Tamiya 1/72 Bell X-1


I bought this little Tamiya kit in 1996. This kit was originally issued in 1989 by Hobby-Spot-U, a Japanese model shop that produced a few models (their XF5U Flapjack went to Hasegawa). It looks like a great little kit in the box, with excellent detailing. You get an extra set of clear fuselage halves, in case you want to show the internals (tanks and rocket engine are supplied). Alternative models in 1/72 scale are made by Hobbycraft (injection molded), Eagles Talon (a resin XS-1), 12 Squared (#2-6, limited-run injection) and AirVac (vacform). For even more X-1 kits (I counted 12), see the Ninfinger Spacecraft and X-Plane Models page.


Construction

I started with the cockpit, by detailing the airframe with frames and stringers. Later I found out that no stringers are used in the cockpit, but it looks nice anyway. The door got a surrounding frame, and some details of its own. The rear of the instrument panel was thinned considerably, and fitted with instrument housings made from rod and strip. The seat got belts made from thick aluminum foil. I installed the forward fuel (oxygen?) tank, since it is a useful way to mount the ballast ball bearing.

 
 

Since the details in the cockpit would be difficult to see through the canopy, I decided to do an exagerated drybrush job of the cockpit. I used light green and aluminum paint for this, although the real aircraft hardly showed any wear. After installing all the kit's cockpit components, the area in front of the instrument panel and rudder bar looked quite empty (and is quite visible through the canopy). Some more studying turned up that a large spherical nitrogen tank was installed in the extreme nose. I found a suitable spherical piece of plastic (part of a pen), painted it aluminum, and glued it to the small circular bulkhead I mounted there before. Tamiya also supplies a tank for this purpose, but its diameter was reduced severely to make it fit between the non-scale fuselage halves, so it is way too small.

The kit's nozzle doesn't look realistic at all. I replaced it with four short pieces of tube. Using a knife, I reduced the wall thickness to a sharp edge. This makes the tubes look like real convergent-divergent nozzles. A piece of plastic card avoids a see-through effect.

After finishing the cockpit and the rocket motors, it was time to assemble the fuselage. Here things went horribly wrong, in a way I have never experienced before. Here's my reconstruction.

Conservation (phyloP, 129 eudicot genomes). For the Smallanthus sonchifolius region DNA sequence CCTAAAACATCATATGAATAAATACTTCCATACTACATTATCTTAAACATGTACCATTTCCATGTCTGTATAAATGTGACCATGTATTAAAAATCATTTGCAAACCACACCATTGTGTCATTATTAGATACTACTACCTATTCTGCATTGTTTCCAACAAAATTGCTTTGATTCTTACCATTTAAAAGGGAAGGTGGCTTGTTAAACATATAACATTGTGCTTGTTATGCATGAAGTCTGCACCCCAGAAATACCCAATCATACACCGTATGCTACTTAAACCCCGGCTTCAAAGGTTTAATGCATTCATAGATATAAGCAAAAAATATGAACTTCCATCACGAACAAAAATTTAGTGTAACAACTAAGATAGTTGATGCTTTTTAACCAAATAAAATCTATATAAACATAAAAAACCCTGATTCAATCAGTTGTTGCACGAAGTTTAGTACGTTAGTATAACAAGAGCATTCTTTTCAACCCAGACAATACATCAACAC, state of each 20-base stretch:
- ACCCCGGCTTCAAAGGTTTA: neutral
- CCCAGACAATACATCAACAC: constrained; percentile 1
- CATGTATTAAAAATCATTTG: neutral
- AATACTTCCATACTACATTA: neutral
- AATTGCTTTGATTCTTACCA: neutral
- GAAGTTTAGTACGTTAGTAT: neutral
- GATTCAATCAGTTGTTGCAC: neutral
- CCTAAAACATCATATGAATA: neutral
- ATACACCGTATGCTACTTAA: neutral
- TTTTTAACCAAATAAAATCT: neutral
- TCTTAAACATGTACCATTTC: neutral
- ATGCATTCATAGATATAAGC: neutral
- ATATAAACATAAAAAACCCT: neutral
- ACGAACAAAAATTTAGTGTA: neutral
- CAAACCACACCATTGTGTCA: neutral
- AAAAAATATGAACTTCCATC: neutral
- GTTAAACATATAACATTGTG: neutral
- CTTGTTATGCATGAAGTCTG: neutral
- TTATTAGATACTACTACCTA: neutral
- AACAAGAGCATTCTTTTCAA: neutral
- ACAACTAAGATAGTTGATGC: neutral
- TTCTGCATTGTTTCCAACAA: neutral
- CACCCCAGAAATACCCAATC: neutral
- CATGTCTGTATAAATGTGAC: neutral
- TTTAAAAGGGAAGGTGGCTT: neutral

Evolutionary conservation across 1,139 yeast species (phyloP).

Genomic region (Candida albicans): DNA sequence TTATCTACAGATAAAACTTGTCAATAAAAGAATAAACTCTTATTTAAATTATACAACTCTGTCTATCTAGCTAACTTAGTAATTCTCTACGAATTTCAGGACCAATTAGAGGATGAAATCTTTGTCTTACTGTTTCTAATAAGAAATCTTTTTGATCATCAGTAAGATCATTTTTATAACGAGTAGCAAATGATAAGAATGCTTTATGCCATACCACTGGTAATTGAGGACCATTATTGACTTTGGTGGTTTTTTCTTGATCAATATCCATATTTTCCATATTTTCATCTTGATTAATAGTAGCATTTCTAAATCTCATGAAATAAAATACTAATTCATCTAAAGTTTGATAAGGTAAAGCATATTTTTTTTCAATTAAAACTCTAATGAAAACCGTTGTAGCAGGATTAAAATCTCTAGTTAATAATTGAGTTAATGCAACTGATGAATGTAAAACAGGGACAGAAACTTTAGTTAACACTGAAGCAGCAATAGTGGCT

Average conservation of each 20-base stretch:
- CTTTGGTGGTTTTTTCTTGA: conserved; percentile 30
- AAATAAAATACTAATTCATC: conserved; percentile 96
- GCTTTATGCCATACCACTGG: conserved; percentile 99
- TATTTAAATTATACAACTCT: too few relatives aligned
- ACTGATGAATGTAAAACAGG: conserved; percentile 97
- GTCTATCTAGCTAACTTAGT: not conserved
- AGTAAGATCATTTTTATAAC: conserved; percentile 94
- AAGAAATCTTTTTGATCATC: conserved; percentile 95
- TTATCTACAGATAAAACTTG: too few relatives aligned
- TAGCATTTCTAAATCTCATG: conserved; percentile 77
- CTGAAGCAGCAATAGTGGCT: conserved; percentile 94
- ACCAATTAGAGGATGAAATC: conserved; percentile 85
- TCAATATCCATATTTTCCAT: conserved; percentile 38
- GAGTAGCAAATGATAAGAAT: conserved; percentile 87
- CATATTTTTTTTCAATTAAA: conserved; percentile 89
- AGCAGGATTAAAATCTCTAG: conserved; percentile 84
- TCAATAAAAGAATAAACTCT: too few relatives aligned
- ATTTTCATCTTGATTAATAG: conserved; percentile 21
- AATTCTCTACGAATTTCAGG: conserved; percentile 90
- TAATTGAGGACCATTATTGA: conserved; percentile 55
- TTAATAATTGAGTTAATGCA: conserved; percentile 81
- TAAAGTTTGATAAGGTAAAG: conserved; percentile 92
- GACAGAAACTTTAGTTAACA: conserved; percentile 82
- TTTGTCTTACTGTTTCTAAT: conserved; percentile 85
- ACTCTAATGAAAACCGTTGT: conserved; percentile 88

The fuselage halves did not align nicely. I solved it largely by reducing the chord of the vertical tail of the left fuselage half. At the same time I rounded the left leading edge of the rudder to make it identical to the right hand side. Then I started glueing the fuselage halves, using CA glue as a I always do, bonding it in pieces of about a centimeter. I worked my way forward over the spine, then did the lower fuselage joint, and finally the underside of the nose, that required some force. And only after finishing the gluing, I noted that I had severely twisted the fuselage; the tail stood some 5 to 10 degrees to the left side!! I guess this was the result of trying too hard to line up the panel lines on both the top and bottom sides. Luckily CA breaks clean, so I could try again. It took some force to make the fuselage align properly, but I managed. The lower fuselage joint required lots of reconstruction to look nice again. I do wonder whether the kit is partly to blame too, since the wing roots and the horizontal tail roots do not align accurately.

 
 

I had glued the wings and tailplanes to the fuselage before the second bonding step, to help aligning everything. I removed the instrument booms from the wing tips, cut a notch, and installed small tubes. These will accept new steel wire booms later. I glued a small piece of 0.1 mm card inboard of the flap, to reduce the gap there. The next problem was what to do with the wing roots moulded on the fuselage. These were quite some thicker than the wings. Was this done deliberately? I've read about a thick and a thin wing that could be fitted. I looked at every X-1 photo I had, but I just couldn't see it. Therefore I removed the stepped wing root with a sharp knive. The wings will require one more improvement: the massive 'bolt holes' need to be filled with primer.

The attachment of the tailplanes was not very good. There are steps to be filled, and the leading edges of the root and the tailplane do not agree. I used Milliput to restore it all. The tailplane's trailing edge is very thin, i.e. scale-like, but this also makes it very vulnerable. I damaged mine already.

 


Colors and markings

Yeager's X-1 had only few markings, and Tamiya appears to have covered all of them on their decal sheet. However, I did not like the serial numbers '6062'. The '0' was too fat, and the '2' slightly wrong. I scanned the decal sheet and drew new numbers over them using CorelDraw. The artwork isn't 100% finished yet. The stars and bars on the rear fuselage could be another problem. 6063 had stars and bars without a red stripe. I still haven't found a photo of a completely orange 6062 where you can see whether it has a red bar. Lastly, the 'Glamorous Glennis' decal should have a metallic border, but Tamiya didn't use metallic inks. Alps decals are no solution either, since any subsequent clear coat would remove the metallic effect.

A few weeks after I received my Alps-printed serial numbers from Italy, I found out that Cutting Edge had just released an X-1 sheet in 1/72, 1/48 and 1/32, with corrected serial numbers. Grrr..

 


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